Saturday, October 10, 2015

just stop talking

(this post is a follow on from previous - 'the big story')

The power for learning is in your own hands - literally.   

Last night David Kinnaman from the Barna group shared an interesting statistic at NYMC: “There are more cell phones in the world than toilets.  That means there is more crap going into our brains than we’re getting rid of.”

Aside from the obvious humour of this statement (and some might suggest the obvious crassness), this serves to illustrate a clear reality in the culture of the emerging generation.  That is, that while human desires haven’t changed historically, access to explore those desires has. Technology is more readily accessible to this generation than it ever has been before - and not only technology - information ... and competing worldviews.

In the midst of us bemoaning the danger this might be to the soul - it’s helpful for us to notice what this means for how the emerging generation accesses education.

In my family, when one of our kids asks a hard question, the most common response?

“Google it.”  

Now, we try and coach our boys in testing the accuracy and agenda behind the information they’ll interact with, but this phrase reveals a fundamental shift in who holds the power in education.  

I’ve seen this shift even in my own behaviour - when I read an article, or hear a great speaker - I research, cross reference, and begin to draw my own conclusions on the information being thrown my way - then and there.  I’ve come to expect that my learning is in my own hands.

I can't help but think that this is the reason why young people are so willing to accept the invitation of discovery-based learning.  A key feature of the new paradigm - the new operating system - isn’t just about using technology, but about learning how this technology has changed the behaviour of people.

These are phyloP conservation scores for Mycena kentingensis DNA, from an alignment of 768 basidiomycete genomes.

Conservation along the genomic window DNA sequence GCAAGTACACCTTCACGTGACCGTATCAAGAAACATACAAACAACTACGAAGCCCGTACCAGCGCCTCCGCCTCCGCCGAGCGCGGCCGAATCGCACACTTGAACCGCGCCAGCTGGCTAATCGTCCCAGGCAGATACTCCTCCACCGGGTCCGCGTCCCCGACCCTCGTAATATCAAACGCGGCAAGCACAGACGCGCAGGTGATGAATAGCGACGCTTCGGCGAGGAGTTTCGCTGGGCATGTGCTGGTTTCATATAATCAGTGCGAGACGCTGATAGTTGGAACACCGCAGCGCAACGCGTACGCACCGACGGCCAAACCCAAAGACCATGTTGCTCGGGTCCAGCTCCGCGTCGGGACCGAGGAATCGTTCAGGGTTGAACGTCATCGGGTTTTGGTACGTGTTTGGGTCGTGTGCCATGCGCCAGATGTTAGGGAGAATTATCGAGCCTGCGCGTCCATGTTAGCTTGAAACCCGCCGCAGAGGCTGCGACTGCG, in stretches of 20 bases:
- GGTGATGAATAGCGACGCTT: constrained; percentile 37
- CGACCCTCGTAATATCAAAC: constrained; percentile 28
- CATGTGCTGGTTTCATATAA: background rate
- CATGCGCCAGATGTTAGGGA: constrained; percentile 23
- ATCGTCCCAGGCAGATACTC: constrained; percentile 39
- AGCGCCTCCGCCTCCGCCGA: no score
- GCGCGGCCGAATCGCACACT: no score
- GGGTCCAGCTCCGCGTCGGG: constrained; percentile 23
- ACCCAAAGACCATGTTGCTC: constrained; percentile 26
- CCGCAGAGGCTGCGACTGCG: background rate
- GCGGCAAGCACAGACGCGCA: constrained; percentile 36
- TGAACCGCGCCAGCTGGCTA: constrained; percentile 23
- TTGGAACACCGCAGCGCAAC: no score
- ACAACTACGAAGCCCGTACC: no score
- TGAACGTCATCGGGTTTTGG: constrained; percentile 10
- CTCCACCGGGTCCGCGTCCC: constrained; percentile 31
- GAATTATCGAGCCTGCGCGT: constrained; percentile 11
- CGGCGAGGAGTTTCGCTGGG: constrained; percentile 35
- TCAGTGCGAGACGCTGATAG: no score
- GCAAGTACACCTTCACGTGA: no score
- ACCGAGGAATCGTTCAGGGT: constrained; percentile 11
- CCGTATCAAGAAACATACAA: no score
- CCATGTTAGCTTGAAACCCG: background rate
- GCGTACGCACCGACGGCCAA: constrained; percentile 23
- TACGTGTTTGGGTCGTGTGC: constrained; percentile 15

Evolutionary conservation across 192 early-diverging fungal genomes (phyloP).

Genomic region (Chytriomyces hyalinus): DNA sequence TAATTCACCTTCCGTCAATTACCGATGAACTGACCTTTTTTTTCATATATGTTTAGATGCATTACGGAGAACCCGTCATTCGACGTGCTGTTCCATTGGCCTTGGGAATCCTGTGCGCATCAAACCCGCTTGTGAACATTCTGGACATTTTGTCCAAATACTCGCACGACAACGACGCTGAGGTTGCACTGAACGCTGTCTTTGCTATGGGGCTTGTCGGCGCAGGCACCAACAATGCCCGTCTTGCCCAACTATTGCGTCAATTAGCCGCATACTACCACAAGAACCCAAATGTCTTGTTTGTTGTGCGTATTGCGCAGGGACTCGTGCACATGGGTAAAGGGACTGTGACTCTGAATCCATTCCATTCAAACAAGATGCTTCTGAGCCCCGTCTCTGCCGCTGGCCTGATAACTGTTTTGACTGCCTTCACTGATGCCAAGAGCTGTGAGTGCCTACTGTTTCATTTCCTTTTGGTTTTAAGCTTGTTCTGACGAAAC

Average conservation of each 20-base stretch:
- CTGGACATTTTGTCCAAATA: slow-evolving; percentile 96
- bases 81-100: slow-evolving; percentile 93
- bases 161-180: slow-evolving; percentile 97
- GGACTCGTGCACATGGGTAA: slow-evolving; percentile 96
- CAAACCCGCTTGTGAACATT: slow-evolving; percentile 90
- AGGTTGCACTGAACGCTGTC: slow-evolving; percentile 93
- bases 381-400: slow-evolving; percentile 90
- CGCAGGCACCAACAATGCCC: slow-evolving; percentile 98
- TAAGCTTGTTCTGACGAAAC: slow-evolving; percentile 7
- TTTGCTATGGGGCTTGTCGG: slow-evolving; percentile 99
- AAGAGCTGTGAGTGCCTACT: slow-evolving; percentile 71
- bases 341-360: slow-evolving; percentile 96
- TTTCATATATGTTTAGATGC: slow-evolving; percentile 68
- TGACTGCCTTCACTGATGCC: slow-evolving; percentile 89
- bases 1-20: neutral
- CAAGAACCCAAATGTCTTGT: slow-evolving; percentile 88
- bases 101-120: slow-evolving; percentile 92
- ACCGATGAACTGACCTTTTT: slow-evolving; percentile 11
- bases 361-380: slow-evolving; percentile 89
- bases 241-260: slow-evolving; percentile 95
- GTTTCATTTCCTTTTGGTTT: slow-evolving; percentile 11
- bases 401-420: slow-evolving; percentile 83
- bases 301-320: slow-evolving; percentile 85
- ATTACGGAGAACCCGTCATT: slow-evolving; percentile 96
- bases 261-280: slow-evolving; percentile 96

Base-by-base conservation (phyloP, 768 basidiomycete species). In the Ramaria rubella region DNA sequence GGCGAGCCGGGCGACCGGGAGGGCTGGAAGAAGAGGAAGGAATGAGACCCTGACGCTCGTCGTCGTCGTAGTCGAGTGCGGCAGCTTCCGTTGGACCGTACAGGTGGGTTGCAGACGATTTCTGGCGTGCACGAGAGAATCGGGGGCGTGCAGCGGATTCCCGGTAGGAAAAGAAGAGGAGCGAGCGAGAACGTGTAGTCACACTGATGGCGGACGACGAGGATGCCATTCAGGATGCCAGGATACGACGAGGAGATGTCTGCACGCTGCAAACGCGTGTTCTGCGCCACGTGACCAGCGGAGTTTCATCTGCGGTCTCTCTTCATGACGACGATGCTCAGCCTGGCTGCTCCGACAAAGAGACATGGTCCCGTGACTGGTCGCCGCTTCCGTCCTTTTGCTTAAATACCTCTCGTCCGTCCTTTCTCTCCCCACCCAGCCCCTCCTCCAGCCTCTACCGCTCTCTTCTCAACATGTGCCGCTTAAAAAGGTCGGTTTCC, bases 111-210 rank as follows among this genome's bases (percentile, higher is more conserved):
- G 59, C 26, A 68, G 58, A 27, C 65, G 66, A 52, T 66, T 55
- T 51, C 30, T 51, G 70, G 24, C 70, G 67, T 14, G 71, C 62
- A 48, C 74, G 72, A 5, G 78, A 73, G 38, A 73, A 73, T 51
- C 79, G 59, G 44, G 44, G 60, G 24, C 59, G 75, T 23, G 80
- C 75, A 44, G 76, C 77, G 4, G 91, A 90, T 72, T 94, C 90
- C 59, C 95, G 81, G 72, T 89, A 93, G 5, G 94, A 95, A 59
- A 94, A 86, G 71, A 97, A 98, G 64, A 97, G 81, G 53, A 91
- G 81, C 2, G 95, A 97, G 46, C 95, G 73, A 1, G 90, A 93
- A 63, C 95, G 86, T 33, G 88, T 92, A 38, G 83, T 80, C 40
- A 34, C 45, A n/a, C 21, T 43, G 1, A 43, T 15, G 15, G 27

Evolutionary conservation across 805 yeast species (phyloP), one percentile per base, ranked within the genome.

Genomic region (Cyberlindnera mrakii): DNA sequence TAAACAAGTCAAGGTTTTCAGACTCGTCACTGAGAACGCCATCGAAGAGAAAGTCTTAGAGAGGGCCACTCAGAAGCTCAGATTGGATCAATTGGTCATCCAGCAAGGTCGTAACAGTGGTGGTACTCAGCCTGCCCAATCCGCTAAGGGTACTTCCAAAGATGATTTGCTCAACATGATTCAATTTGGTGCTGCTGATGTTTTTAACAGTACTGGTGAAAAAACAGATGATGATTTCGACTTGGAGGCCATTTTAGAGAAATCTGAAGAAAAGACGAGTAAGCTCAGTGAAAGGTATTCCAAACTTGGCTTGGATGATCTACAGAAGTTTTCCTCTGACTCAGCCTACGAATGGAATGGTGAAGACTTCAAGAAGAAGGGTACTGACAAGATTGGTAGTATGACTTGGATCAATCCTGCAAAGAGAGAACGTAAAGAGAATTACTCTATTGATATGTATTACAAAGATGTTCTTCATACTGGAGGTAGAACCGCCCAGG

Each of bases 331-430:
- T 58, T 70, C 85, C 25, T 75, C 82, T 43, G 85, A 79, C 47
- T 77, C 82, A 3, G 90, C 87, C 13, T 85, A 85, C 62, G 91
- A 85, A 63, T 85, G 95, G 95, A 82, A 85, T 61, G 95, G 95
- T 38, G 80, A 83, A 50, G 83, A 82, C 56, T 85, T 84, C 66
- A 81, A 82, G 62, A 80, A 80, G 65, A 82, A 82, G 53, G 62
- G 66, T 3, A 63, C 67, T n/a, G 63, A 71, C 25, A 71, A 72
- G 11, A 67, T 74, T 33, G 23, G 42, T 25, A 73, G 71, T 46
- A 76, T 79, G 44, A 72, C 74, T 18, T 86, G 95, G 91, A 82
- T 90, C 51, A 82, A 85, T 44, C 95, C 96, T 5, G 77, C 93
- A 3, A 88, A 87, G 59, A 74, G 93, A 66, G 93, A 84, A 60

When we deny people permission from participating in their learning - they will simply check out.  It’s time for us to implement (and some would say rediscover) participative learning in our bible engagement and discipleship.

This is hard - much of our church programming is around the corporate gathering where an “expert” teaches the rest of us - but we must adapt.  There are few arenas left in our culture where we are forced to become spectators OF something - we simply must invite people to be participants IN something.


So, we have decided to stop talking at the outset of learning.  We invite people into a discovery-based process, and as they accept that invitation, the depth of their learning is often far more significant than what it would have been if we just kept on talking.

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